If you and your spouse own a business together and are considering divorce in Michigan, you will need to think carefully about how your business will play a role in the process of property division during your divorce. Under Michigan law, any marital assets or debts of a couple getting divorced in the state are divided according to a theory known as “equitable distribution.” What this means is that your property will be divided in such a way that the court deems fair or equitable to both of the spouses. When the parties can come to an agreement about property distribution (a property settlement), the court can sign off on that settlement agreement as long as it is not clearly unfair to one of the parties.
Where does this leave your business? What should you do if you own a business with your spouse? The answers to these questions depend on many factors, including whether you plan to keep your business open or to close it down.
When You are Planning to Stay in Business with Your Spouse
In some situations, divorcing spouses remain on good-or at least working-terms with one another, and they plan to stay in business together even though they will no longer be married. Whether the spouses are in business only with one another, or whether they are in business with other partners or owners, this option of both spouses remaining as owners in the business is typically the easiest in a divorce but not a very common occurance. The business may still need to be valued and “distributed” for purposes of property division, but typically a court will determine each spouse’s stake in the business and distribute property based on the understanding that the spouses are remaining in business together and keeping their company open.
You or Your Spouse Plans to Leave the Business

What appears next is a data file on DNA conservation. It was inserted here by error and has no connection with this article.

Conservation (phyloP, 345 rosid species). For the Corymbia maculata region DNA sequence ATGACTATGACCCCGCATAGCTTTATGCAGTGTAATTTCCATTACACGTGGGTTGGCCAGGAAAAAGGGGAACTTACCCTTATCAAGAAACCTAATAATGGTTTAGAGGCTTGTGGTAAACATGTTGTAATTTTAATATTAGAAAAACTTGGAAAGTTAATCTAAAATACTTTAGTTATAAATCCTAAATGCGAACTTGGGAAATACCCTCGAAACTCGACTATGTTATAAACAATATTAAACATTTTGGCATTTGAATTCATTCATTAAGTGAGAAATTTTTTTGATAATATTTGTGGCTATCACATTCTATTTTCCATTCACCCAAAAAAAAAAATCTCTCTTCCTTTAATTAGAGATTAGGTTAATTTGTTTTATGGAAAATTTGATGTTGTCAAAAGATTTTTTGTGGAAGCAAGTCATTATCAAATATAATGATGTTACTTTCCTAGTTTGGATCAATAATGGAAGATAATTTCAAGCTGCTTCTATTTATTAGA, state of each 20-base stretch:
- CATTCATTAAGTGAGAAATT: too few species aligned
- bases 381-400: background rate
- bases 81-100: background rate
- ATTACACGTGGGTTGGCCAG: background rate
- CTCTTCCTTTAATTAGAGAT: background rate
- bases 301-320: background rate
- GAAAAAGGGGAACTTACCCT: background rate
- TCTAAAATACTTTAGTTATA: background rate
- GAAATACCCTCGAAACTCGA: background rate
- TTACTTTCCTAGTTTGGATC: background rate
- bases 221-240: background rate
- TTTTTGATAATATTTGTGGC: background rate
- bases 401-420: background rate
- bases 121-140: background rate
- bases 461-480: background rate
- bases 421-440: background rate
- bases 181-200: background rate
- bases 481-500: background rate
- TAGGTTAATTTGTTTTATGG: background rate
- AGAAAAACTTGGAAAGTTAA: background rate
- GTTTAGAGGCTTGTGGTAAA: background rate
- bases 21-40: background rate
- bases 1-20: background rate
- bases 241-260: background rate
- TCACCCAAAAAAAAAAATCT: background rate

What about a situation in which one of the spouses wants to keep the business open, but the other spouse wants to leave? The answer to this question depends in part on the type of business structure you have. If you have a partnership, in most cases it will be possible to “buy out” the spouse who wants to leave. The spouse who wants to remain in the business can be responsible for buying out the other spouse, and the court can take into account the assets associated with the business when distributing property.
If you have a limited liability company (LLC), however, you may need to dissolve the business and re-form the LLC if one spouse wants to leave. Whether you will need to do this depends on whether you already have an agreement in place for what will happen when one of the members’ ownership is purchased or transferred. If there is no agreement in place, it may be necessary to dissolve the LLC altogether and to create a “new” business with the remaining members.
Selling the Business
Another common option in divorce is selling the business. This can be difficult-or even impossible-if the spouses are in business with additional partners, members, or owners. However, when the spouses simply are in business with one another, it is usually possible to have a business valuation done, sell the business, and have the assets and debts distributed accordingly.
Contact a Michigan Divorce Lawyer
If you have questions about divorce and your small business, a Michigan divorce lawyer can help. Contact the Law Offices of Michael A. Robbins for more information.